01/04/2014 § 10 Comments
B/W Image credit: Wikimedia Commons
We all hear it nowadays. The LIS profession is becoming more and more tech-centric, therefore, curricula and resources have become more devoted to the evolving digital information age. Courses are being offered in networking administration, web design, and digital libraries and even mobile application development. Library students are conquering digital technology and harnessing some amazing skills, like learning to code. They’re also having to consider whether to jump wholeheartedly on the digital band wagon or be left behind in the prehistoric age of card catalogs and dusty book jackets.
But wait! Hold steady for just a moment before taking the dive. Think twice before completely avoiding library courses that have been fundamental to the library profession.
In Part 1 of the series, “Going Old School”, we invite you to take a moment and weigh the benefits of signing up for one of two well-known library courses: Cataloging and Classification*. Part 2 of this series will discuss the considerations of signing up for an Indexing and Abstracting class (available later this month).
For some of us these courses are still mandatory, for others, they are electives in the LIS curriculum. If it’s not a requirement and you’re debating whether or not to invest the time and money to take this course, consider the following before overlooking that Cataloging and Classification class being offered next semester…
27/03/2014 § 13 Comments
My mentor recently forwarded me a thrilling job ad for a solo librarian at the Charles Darwin Research Station, located in Ecuador’s beautiful Galápagos Islands. As the only professional librarian present, the successful candidate would get to do digital curation, cataloging, collection development, reference, budget planning, staff management, and ILS and building maintenance. You would be the librarian! This job ad got me thinking about solo librarianship: both the challenges and the amazing opportunities this work presents.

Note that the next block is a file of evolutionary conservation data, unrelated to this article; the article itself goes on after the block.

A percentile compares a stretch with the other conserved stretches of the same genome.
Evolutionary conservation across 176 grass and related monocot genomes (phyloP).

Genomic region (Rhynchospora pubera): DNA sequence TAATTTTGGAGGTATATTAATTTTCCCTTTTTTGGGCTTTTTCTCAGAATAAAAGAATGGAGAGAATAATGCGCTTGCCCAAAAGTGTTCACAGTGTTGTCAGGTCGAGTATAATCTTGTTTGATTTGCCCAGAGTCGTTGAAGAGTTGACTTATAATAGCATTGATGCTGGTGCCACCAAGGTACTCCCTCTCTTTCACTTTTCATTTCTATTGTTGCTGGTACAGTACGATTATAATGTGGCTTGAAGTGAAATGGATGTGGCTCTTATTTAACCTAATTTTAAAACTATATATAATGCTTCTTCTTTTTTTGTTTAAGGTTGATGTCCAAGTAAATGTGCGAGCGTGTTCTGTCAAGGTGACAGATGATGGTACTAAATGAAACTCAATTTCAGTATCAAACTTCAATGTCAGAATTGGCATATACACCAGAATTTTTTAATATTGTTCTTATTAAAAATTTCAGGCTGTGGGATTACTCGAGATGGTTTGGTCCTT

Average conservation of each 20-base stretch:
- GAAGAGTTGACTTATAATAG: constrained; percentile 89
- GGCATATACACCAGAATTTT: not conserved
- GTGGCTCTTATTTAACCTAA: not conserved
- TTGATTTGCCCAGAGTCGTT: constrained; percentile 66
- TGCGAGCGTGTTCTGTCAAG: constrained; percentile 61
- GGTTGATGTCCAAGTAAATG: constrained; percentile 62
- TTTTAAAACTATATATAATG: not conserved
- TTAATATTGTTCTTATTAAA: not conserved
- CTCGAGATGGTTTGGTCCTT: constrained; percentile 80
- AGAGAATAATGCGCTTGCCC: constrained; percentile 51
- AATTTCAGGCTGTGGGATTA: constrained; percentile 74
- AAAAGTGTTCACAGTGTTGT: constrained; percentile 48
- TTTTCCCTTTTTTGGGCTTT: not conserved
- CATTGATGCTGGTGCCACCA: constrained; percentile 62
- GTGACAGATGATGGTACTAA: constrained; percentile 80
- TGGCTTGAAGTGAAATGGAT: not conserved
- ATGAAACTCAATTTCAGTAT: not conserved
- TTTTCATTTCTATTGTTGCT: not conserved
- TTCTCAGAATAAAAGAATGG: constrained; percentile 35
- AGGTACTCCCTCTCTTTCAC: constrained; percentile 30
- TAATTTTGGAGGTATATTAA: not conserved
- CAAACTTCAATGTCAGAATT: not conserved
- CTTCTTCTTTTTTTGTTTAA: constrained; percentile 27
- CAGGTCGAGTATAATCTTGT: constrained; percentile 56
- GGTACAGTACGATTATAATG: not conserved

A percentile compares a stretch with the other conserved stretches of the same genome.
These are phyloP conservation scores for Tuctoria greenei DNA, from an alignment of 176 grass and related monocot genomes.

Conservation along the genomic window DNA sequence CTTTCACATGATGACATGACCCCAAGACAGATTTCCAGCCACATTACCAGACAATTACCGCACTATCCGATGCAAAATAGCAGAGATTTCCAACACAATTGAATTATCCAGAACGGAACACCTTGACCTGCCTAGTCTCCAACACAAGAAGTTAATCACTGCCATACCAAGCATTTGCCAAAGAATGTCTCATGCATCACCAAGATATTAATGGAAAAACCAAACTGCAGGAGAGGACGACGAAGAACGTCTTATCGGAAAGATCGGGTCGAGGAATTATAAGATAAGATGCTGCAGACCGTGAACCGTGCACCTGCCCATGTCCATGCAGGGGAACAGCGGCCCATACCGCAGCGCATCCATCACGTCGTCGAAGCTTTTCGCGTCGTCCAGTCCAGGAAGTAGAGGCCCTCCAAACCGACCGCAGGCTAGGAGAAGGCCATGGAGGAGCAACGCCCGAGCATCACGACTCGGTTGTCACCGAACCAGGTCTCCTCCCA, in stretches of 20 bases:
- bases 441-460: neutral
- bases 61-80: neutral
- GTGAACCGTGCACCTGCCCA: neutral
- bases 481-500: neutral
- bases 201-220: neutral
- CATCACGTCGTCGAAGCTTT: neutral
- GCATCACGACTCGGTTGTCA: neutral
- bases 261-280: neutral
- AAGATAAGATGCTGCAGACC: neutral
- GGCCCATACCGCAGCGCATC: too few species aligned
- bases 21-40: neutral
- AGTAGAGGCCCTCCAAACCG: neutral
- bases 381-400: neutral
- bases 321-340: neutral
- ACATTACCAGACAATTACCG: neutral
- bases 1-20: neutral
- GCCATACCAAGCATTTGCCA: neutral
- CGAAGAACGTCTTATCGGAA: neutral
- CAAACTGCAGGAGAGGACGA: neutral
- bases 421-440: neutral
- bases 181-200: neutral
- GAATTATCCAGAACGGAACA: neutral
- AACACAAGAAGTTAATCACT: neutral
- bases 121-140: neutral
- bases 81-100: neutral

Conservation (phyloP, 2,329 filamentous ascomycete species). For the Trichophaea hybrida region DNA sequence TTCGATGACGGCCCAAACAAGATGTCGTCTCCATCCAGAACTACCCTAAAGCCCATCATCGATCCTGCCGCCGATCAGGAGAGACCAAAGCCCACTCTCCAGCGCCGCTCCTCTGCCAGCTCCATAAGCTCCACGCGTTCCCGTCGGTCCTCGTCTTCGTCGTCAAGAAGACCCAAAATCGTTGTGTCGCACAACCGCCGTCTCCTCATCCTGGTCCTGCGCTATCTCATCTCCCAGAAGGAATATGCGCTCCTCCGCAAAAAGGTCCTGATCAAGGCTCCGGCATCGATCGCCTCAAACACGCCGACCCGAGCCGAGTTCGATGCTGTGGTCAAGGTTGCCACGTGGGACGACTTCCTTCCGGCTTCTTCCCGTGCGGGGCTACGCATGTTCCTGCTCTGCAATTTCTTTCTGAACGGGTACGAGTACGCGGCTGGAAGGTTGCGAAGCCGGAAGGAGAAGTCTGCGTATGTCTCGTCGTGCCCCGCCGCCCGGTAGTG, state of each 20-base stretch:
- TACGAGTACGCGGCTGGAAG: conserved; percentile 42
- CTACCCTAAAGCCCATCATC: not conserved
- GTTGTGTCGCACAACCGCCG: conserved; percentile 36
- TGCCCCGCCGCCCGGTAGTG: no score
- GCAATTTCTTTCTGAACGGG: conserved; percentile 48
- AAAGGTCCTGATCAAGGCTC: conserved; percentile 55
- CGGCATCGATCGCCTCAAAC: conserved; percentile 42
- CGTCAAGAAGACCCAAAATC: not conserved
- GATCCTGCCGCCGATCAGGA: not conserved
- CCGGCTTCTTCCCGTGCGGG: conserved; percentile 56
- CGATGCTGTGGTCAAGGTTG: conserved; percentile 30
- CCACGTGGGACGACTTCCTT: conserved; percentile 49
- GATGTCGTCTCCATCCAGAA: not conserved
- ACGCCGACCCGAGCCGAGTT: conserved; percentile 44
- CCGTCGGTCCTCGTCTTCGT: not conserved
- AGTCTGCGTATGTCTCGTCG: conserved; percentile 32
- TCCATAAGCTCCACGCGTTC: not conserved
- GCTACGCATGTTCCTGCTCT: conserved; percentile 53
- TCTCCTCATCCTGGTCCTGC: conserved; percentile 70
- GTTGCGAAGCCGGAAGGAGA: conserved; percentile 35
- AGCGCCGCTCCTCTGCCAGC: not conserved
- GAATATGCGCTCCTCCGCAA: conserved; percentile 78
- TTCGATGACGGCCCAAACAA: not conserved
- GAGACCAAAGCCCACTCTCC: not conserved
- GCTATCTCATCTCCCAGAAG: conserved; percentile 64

Where would I work?
Solo librarians work in diverse settings, but always alone or with a few student or paraprofessional assistants. In academia, solo librarians may work in small private colleges, satellite campuses, community colleges, or special libraries that get little foot traffic or receive Lilliputian budgets. For many of these institutions of higher education (particularly private for-profit colleges), the library may exist primarily for accreditation purposes, so administration’s low expectations can afford the librarian a lot of flexibility and time for research and professional development. In public libraries, a solo librarian generally manages either a library branch or the only library in a small township or rural district, requiring a lot of responsibility and hard work but conferring an amazing degree of self-direction and autonomy. Volunteers notwithstanding, school media specialists commonly work solo too.
What would I do?
You would get to do everything! Solo librarians might check out and shelve materials, develop and weed the collection, catalog and digitize materials, provide reference and reader’s advisory services, teach information literacy classes, write budgets and grants, hire and supervise staff, negotiate with vendors and administrators, collaborate across departments and institutions, and lead their libraries into the future. The self-direction and flexibility you would enjoy, coupled with the well-rounded skill sets you would develop, could be so worth the hard work and steep learning curve often involved in solo librarianship.